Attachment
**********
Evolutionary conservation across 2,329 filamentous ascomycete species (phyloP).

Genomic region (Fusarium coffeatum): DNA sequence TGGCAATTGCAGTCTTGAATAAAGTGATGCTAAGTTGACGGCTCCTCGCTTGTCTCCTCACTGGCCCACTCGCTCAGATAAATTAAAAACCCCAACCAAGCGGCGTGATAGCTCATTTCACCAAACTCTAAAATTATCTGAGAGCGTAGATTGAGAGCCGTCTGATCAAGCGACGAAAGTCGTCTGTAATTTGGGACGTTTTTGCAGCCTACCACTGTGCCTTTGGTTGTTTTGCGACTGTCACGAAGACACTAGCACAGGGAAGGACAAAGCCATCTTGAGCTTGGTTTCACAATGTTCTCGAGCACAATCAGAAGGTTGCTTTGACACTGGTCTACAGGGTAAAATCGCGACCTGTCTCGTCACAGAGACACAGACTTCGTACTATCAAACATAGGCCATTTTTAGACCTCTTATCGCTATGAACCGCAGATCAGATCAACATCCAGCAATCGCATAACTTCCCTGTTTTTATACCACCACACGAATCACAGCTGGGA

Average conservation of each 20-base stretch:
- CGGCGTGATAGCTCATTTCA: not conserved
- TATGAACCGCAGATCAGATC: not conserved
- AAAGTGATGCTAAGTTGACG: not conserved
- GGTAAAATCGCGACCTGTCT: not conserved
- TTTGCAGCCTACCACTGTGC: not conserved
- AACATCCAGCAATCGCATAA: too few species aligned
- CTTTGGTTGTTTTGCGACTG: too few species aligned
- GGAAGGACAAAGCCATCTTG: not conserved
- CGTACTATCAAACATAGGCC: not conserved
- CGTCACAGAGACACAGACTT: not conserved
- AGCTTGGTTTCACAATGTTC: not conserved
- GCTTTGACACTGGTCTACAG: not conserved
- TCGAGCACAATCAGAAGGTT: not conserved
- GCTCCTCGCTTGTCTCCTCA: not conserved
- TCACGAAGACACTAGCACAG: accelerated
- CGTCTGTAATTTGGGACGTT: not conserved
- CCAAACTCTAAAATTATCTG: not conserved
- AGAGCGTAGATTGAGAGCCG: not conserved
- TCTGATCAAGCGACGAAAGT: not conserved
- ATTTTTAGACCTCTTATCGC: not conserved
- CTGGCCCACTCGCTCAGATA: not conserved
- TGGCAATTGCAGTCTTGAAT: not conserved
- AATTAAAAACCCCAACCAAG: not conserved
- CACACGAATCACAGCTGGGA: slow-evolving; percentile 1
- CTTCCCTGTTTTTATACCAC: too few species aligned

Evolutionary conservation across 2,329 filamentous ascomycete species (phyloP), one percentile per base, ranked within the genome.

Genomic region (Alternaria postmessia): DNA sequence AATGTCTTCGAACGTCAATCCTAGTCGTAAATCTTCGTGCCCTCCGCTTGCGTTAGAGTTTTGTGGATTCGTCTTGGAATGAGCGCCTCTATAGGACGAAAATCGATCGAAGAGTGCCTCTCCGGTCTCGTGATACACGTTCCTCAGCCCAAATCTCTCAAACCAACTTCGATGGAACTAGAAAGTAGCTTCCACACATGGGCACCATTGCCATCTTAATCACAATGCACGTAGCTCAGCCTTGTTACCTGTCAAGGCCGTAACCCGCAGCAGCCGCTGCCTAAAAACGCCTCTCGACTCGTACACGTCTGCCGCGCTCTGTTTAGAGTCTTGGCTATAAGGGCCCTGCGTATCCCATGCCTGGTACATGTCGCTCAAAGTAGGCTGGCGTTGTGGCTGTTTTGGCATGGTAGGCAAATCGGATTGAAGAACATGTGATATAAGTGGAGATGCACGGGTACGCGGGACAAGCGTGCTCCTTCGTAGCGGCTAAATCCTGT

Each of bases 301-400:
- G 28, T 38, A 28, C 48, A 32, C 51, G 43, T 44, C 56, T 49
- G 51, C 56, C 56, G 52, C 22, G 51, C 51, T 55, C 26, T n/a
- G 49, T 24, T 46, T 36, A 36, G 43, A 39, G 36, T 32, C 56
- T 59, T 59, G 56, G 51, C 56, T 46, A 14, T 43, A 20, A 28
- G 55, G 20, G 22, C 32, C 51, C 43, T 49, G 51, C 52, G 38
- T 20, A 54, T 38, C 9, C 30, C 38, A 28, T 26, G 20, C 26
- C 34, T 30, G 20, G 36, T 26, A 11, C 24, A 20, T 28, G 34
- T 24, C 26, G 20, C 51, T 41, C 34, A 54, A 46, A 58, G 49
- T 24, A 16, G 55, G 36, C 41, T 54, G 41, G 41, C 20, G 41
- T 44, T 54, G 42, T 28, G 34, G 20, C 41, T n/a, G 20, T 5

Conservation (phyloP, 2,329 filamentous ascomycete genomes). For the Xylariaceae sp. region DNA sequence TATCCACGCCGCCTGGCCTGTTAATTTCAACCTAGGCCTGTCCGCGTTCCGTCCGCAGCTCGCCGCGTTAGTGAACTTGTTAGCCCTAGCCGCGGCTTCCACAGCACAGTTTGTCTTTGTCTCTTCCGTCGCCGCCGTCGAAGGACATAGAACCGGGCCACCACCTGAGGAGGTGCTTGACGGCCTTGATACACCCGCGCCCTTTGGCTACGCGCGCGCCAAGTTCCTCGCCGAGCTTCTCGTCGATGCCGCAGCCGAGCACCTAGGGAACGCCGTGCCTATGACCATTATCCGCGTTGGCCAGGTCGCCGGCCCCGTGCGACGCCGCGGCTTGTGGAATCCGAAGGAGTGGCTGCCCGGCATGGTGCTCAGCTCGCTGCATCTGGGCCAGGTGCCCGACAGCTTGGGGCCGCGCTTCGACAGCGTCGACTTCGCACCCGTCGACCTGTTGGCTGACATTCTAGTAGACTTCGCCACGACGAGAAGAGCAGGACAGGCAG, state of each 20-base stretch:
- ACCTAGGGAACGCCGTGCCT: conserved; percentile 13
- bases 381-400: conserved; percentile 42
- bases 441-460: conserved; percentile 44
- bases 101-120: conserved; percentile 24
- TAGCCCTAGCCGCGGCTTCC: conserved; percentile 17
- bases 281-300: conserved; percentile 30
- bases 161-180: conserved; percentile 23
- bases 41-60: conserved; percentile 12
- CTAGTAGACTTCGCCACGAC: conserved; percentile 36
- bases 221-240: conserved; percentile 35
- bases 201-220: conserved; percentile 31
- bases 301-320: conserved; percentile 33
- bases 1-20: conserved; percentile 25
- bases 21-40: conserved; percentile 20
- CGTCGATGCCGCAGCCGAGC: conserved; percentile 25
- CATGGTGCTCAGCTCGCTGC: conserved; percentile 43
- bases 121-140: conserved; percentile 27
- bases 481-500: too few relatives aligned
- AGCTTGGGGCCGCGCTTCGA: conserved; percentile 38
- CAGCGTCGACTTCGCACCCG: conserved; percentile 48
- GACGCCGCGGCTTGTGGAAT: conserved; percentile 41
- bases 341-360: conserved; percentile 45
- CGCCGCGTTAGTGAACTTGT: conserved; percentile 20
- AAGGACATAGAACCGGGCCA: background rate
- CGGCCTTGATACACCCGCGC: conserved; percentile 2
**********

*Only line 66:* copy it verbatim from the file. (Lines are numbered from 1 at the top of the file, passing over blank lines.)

- AAGGACATAGAACCGGGCCA: background rate